For this purpose, more than 700 genotypes of F 1interspecifichybrid between Oriental × Asiatic lilies were produced by using special techniques of ovule and/or embryo culture techniques. All the diploidinterspecificOA hybrids (2n=2x=24) were highly sterile but 12 genotypes were found to produce 2n gametes in notable frequencies. Six of these were analyzed through GISH forintergenomicrecombination as well as meiotic nuclear restitution. In all cases there was evidence for the occurrence of first division restitution (FDR) gametes through three different types of cytological abnormalities, viz., post metaphase I division (PMI); post metaphase II (PMII) and asymmetric cytokinesis (Chapter 2). The 12 genotypes of OA hybrid that produced 2n gametes were used as parents, both as male and female, in crosses with both parental species, i.e., AA and OO, as well as the allotetraploid4x-OA(derived from doubling the chromosome number of OA hybrids withoryzalin). From these crosses, 246 triploid and 14 tetraploid progenies were obtained. The chromosome constitution of some of theallotriploidBC1 progenies wasanalysedthrough GISH. This confirmed the presence of both O and A genome chromosomes with some of them possessing recombinant segments. Theserecombinationshad obviously occurred during the development of 2n gametes in the F 1 hybrid (Chapter 3). A selected population from the BC 1 progenies (38 plants) was analyzed by GISH and FISH techniques in order to identify chromosomes as well as to determine Intergenomic recombination. These analyses indicated that most of the progeny plants had originated through FDR. However, a small proportion of the progeny originated through IMR. Three kind of plants where identified when considering the presence of the number of homoeologous chromosomes and the recombinant segments: a) plants in which both reciprocal products from a crossover were present ( O / A , A / O , where O represents the centromere of the O genome and A, the recombinant segment of Asiatic chromosome and vice versa); (b) plants in which one normal chromosome of the O genome and a recombinant chromosome where present (O, A / O ) and (c) plants in which one normal chromosome of the A genome and a recombinant chromosome where present (A, O / A ) (Chapter 4). Furthermore, with the aim of utilizing allotriploids (2n=3x=36) for introgression breeding two kinds of crosses were made, a) diploid Asiatic cultivars were used as female parent and allotriploids AOA hybrids as male parents and vice versa (2x - 3x and 3x - 2x); b) allotriploids were crossed with allotetraploids (4x-OA) and other 2n gametes producers. In all these crosses two kinds of allotriploids were used, those that had originated through crosses of 4x-OA with diploid Asiatic cultivars and those that had originated from crosses using 2n gametes of OA hybrids with diploid Asiatic cultivars. Flowcytometry analyses were used for ploidy determination and these results were confirmed by chromosome counting in some cases showing concurrence. In the case of the 2x - 3x and 3x - 2x crosses, diploid and near-diploid progeny was obtained. In the 3x - 4x crosses near-tetraploid, tetraploid, near-pentaploid and pentaploid progenies were obtained. These results indicate that the allotriploids produced aneuploid as well as euploid (x, 2x,3x) pollen grains. Through GISH analysis the identification of the parental as well as recombinant chromosomes was possible. Those allotriploids which originated from 2n gametes transmitted their recombinant chromosomes to the progeny achieving introgression of the recombinant segments.(Chapter 5).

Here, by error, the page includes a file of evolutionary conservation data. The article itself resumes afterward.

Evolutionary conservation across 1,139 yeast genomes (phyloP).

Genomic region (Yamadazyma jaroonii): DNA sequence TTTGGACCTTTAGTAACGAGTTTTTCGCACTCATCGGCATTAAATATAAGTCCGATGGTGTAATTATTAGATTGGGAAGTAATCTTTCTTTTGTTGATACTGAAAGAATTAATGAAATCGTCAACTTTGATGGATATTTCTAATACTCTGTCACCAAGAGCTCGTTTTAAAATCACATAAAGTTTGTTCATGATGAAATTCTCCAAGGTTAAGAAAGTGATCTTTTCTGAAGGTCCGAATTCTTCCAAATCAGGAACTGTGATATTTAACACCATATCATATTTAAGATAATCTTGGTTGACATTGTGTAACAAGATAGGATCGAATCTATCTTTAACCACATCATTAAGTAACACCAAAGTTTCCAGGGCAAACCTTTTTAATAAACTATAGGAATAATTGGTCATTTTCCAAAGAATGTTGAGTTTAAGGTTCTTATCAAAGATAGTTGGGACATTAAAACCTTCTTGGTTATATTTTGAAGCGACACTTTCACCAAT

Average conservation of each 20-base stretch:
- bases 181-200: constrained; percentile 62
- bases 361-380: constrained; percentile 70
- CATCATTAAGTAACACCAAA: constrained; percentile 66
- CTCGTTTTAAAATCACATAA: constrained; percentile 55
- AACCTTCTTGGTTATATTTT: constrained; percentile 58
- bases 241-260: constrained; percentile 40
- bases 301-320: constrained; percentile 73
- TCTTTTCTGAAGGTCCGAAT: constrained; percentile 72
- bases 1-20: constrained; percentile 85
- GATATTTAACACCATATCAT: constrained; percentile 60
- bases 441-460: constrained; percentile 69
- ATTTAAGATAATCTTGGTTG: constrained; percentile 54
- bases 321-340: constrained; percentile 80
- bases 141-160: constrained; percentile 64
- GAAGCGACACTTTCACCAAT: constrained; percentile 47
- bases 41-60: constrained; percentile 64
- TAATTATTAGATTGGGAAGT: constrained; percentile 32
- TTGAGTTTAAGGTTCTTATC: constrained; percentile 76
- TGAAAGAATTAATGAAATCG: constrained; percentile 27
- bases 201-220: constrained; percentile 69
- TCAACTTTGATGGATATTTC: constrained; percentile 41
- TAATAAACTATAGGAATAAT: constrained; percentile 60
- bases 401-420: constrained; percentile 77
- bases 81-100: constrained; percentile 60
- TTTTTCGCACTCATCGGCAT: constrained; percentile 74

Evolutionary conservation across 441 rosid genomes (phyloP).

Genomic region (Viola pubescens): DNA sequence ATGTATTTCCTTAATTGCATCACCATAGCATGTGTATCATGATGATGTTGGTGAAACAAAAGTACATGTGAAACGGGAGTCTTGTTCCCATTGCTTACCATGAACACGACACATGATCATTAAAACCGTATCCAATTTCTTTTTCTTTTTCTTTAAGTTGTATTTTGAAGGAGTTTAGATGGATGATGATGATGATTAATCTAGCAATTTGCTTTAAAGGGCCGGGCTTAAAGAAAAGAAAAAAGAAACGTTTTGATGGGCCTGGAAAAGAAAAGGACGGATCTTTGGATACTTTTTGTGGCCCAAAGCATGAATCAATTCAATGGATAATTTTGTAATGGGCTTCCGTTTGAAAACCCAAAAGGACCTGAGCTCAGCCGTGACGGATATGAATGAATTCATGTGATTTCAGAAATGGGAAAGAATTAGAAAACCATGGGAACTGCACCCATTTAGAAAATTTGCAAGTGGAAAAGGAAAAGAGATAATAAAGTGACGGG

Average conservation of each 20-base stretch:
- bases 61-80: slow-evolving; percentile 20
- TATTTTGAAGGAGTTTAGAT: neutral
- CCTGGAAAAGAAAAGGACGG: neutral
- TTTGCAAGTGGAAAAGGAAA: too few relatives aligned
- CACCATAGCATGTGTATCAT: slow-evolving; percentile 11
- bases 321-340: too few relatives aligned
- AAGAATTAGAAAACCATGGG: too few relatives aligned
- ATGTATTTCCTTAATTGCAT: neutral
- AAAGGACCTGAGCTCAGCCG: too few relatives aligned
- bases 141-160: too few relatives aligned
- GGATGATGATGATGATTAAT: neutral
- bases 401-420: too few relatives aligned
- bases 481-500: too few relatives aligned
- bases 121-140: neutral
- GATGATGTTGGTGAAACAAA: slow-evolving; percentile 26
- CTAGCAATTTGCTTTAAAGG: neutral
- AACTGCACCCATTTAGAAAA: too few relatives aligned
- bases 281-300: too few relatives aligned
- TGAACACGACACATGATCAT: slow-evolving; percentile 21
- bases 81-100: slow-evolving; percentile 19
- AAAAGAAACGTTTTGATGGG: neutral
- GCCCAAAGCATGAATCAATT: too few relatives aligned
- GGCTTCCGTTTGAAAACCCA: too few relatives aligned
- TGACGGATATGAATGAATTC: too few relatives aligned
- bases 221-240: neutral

Finally, through N2O treatments the formation of 2n gametes was induced in some of the genotypes of OA hybrids. Out of eight genotypes that were treated, six were totally sterile and two were known to produce 2n gametes in low frequencies. In the case of the totally sterile genotypes, three of them were able to produce progeny and in one of the known 2n gamete producers the production of 2n pollen was considerably increased from 0-30% to 55-80%. GISH analysis in the progeny revealedintergenomicrecombination between the parental genomes, indicating that FDR and IMR restitution mechanisms were responsible for the 2n pollen formation.(Chapter 6).